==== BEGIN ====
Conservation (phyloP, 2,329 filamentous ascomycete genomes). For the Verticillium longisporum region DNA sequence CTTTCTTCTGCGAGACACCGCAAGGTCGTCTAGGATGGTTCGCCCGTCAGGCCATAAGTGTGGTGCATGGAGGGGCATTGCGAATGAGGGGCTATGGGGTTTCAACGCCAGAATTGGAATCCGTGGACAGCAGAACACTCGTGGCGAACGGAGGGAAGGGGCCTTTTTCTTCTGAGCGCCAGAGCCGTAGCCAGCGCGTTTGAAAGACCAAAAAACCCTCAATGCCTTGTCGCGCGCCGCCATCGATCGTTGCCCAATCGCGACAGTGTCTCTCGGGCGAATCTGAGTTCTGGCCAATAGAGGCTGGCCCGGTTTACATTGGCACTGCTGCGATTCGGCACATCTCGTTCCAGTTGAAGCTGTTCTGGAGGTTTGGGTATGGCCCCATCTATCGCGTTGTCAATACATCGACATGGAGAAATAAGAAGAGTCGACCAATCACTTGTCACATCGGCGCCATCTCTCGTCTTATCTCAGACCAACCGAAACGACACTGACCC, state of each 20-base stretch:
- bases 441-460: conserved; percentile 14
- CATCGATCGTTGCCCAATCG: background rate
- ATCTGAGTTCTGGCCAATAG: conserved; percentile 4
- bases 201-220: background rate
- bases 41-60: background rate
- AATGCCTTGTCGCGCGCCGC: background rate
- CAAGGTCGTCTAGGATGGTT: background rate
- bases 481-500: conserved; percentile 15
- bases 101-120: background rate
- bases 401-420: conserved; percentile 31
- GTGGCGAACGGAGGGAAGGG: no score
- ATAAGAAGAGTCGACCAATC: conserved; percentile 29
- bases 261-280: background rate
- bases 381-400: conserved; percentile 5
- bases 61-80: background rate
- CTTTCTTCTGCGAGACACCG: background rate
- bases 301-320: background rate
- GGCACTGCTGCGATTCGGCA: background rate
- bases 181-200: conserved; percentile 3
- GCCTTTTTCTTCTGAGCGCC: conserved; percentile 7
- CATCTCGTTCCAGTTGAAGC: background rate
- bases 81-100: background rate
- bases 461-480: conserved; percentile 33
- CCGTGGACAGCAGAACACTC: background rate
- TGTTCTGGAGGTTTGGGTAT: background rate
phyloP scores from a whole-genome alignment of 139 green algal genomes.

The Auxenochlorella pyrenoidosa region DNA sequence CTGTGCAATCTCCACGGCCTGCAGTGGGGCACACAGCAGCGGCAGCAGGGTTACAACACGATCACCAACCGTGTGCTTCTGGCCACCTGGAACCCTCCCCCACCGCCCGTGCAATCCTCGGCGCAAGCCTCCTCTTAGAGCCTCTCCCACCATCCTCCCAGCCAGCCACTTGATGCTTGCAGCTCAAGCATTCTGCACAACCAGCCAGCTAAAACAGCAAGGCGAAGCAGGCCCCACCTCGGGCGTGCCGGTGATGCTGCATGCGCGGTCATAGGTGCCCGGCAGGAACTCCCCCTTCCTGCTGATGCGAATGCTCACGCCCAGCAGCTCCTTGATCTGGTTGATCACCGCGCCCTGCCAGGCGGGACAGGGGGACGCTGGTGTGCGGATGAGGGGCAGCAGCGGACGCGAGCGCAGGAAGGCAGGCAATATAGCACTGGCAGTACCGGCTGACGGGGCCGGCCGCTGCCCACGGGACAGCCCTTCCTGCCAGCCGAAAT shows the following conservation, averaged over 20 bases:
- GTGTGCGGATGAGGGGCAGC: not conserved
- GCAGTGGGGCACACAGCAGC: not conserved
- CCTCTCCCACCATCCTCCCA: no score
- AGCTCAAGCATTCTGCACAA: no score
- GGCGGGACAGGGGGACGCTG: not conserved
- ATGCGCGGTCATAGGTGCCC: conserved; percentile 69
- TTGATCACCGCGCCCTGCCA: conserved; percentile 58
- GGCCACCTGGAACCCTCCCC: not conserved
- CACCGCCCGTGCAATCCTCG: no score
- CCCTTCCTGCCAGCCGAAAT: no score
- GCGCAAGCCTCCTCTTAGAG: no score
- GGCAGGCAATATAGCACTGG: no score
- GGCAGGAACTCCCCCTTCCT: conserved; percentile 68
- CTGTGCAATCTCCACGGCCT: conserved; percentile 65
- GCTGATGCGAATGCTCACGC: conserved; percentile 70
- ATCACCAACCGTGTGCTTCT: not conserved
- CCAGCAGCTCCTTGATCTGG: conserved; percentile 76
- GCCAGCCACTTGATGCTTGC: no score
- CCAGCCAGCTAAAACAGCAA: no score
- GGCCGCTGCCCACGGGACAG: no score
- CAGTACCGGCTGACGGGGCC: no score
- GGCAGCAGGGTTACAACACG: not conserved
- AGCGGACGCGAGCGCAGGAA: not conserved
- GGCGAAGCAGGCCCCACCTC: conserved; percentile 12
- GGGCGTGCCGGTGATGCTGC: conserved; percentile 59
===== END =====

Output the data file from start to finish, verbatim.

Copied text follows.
Conservation (phyloP, 2,329 filamentous ascomycete genomes). For the Verticillium longisporum region DNA sequence CTTTCTTCTGCGAGACACCGCAAGGTCGTCTAGGATGGTTCGCCCGTCAGGCCATAAGTGTGGTGCATGGAGGGGCATTGCGAATGAGGGGCTATGGGGTTTCAACGCCAGAATTGGAATCCGTGGACAGCAGAACACTCGTGGCGAACGGAGGGAAGGGGCCTTTTTCTTCTGAGCGCCAGAGCCGTAGCCAGCGCGTTTGAAAGACCAAAAAACCCTCAATGCCTTGTCGCGCGCCGCCATCGATCGTTGCCCAATCGCGACAGTGTCTCTCGGGCGAATCTGAGTTCTGGCCAATAGAGGCTGGCCCGGTTTACATTGGCACTGCTGCGATTCGGCACATCTCGTTCCAGTTGAAGCTGTTCTGGAGGTTTGGGTATGGCCCCATCTATCGCGTTGTCAATACATCGACATGGAGAAATAAGAAGAGTCGACCAATCACTTGTCACATCGGCGCCATCTCTCGTCTTATCTCAGACCAACCGAAACGACACTGACCC, state of each 20-base stretch:
- bases 441-460: conserved; percentile 14
- CATCGATCGTTGCCCAATCG: background rate
- ATCTGAGTTCTGGCCAATAG: conserved; percentile 4
- bases 201-220: background rate
- bases 41-60: background rate
- AATGCCTTGTCGCGCGCCGC: background rate
- CAAGGTCGTCTAGGATGGTT: background rate
- bases 481-500: conserved; percentile 15
- bases 101-120: background rate
- bases 401-420: conserved; percentile 31
- GTGGCGAACGGAGGGAAGGG: no score
- ATAAGAAGAGTCGACCAATC: conserved; percentile 29
- bases 261-280: background rate
- bases 381-400: conserved; percentile 5
- bases 61-80: background rate
- CTTTCTTCTGCGAGACACCG: background rate
- bases 301-320: background rate
- GGCACTGCTGCGATTCGGCA: background rate
- bases 181-200: conserved; percentile 3
- GCCTTTTTCTTCTGAGCGCC: conserved; percentile 7
- CATCTCGTTCCAGTTGAAGC: background rate
- bases 81-100: background rate
- bases 461-480: conserved; percentile 33
- CCGTGGACAGCAGAACACTC: background rate
- TGTTCTGGAGGTTTGGGTAT: background rate
phyloP scores from a whole-genome alignment of 139 green algal genomes.

The Auxenochlorella pyrenoidosa region DNA sequence CTGTGCAATCTCCACGGCCTGCAGTGGGGCACACAGCAGCGGCAGCAGGGTTACAACACGATCACCAACCGTGTGCTTCTGGCCACCTGGAACCCTCCCCCACCGCCCGTGCAATCCTCGGCGCAAGCCTCCTCTTAGAGCCTCTCCCACCATCCTCCCAGCCAGCCACTTGATGCTTGCAGCTCAAGCATTCTGCACAACCAGCCAGCTAAAACAGCAAGGCGAAGCAGGCCCCACCTCGGGCGTGCCGGTGATGCTGCATGCGCGGTCATAGGTGCCCGGCAGGAACTCCCCCTTCCTGCTGATGCGAATGCTCACGCCCAGCAGCTCCTTGATCTGGTTGATCACCGCGCCCTGCCAGGCGGGACAGGGGGACGCTGGTGTGCGGATGAGGGGCAGCAGCGGACGCGAGCGCAGGAAGGCAGGCAATATAGCACTGGCAGTACCGGCTGACGGGGCCGGCCGCTGCCCACGGGACAGCCCTTCCTGCCAGCCGAAAT shows the following conservation, averaged over 20 bases:
- GTGTGCGGATGAGGGGCAGC: not conserved
- GCAGTGGGGCACACAGCAGC: not conserved
- CCTCTCCCACCATCCTCCCA: no score
- AGCTCAAGCATTCTGCACAA: no score
- GGCGGGACAGGGGGACGCTG: not conserved
- ATGCGCGGTCATAGGTGCCC: conserved; percentile 69
- TTGATCACCGCGCCCTGCCA: conserved; percentile 58
- GGCCACCTGGAACCCTCCCC: not conserved
- CACCGCCCGTGCAATCCTCG: no score
- CCCTTCCTGCCAGCCGAAAT: no score
- GCGCAAGCCTCCTCTTAGAG: no score
- GGCAGGCAATATAGCACTGG: no score
- GGCAGGAACTCCCCCTTCCT: conserved; percentile 68
- CTGTGCAATCTCCACGGCCT: conserved; percentile 65
- GCTGATGCGAATGCTCACGC: conserved; percentile 70
- ATCACCAACCGTGTGCTTCT: not conserved
- CCAGCAGCTCCTTGATCTGG: conserved; percentile 76
- GCCAGCCACTTGATGCTTGC: no score
- CCAGCCAGCTAAAACAGCAA: no score
- GGCCGCTGCCCACGGGACAG: no score
- CAGTACCGGCTGACGGGGCC: no score
- GGCAGCAGGGTTACAACACG: not conserved
- AGCGGACGCGAGCGCAGGAA: not conserved
- GGCGAAGCAGGCCCCACCTC: conserved; percentile 12
- GGGCGTGCCGGTGATGCTGC: conserved; percentile 59